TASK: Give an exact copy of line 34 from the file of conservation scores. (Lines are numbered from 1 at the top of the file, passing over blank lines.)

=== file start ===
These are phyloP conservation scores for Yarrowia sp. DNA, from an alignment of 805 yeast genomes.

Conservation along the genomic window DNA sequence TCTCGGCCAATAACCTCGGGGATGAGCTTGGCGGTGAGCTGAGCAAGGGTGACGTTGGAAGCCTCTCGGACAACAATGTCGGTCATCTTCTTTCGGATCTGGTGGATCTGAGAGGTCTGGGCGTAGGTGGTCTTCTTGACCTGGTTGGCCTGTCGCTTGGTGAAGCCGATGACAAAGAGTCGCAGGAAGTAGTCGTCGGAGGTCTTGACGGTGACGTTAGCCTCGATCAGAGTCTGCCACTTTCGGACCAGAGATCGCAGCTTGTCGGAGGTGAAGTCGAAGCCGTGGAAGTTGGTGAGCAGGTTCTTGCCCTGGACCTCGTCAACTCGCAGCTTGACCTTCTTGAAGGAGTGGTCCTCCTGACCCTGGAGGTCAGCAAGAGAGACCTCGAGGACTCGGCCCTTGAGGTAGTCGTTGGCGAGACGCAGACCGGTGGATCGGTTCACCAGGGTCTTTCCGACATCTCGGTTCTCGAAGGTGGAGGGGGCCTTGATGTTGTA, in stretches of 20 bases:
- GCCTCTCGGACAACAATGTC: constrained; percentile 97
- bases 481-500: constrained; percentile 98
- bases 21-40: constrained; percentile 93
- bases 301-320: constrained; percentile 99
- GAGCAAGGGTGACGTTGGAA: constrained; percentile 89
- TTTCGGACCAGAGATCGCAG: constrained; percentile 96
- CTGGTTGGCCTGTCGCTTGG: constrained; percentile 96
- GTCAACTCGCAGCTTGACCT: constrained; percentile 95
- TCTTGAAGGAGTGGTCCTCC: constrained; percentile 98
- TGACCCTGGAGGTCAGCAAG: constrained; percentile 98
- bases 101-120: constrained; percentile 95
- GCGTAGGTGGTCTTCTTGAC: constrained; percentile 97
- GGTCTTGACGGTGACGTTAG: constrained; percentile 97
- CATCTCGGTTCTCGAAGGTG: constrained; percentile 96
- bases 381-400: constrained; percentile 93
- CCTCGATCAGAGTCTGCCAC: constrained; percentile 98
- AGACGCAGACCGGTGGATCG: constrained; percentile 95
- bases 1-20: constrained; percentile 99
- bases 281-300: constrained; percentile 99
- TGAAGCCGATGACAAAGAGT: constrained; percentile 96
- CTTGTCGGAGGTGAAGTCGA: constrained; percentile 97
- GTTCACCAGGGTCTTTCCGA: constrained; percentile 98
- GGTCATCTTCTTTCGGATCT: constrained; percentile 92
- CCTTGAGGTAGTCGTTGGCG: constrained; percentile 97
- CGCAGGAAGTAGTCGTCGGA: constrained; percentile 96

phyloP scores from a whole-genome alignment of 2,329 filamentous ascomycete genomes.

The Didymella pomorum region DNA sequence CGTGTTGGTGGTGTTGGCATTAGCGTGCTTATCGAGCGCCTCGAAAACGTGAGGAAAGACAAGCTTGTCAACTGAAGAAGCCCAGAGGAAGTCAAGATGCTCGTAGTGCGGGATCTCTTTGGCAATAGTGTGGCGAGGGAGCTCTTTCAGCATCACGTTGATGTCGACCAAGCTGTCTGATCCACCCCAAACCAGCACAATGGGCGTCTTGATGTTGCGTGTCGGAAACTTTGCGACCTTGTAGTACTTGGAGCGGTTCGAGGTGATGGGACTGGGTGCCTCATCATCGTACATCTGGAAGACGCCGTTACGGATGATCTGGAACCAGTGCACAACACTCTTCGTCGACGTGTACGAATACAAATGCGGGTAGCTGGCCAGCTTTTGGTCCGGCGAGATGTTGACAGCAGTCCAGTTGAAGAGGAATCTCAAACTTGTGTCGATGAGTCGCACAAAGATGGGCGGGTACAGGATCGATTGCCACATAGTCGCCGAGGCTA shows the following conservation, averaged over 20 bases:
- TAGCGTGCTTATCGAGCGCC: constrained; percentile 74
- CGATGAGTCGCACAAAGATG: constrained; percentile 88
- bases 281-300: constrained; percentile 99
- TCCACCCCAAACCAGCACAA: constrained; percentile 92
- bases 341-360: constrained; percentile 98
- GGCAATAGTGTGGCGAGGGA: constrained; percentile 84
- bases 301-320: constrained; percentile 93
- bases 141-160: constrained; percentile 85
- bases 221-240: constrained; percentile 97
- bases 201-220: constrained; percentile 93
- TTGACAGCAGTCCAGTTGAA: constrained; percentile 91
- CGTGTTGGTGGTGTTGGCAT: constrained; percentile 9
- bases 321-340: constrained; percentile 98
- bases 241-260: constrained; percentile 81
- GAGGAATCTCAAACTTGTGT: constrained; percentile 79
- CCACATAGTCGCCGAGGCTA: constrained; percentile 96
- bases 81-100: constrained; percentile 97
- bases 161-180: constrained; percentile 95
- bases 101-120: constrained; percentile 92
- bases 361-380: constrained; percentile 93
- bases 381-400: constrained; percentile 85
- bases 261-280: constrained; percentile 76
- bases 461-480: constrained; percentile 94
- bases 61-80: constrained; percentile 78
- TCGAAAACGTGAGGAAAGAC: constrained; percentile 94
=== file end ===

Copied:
- bases 341-360: constrained; percentile 98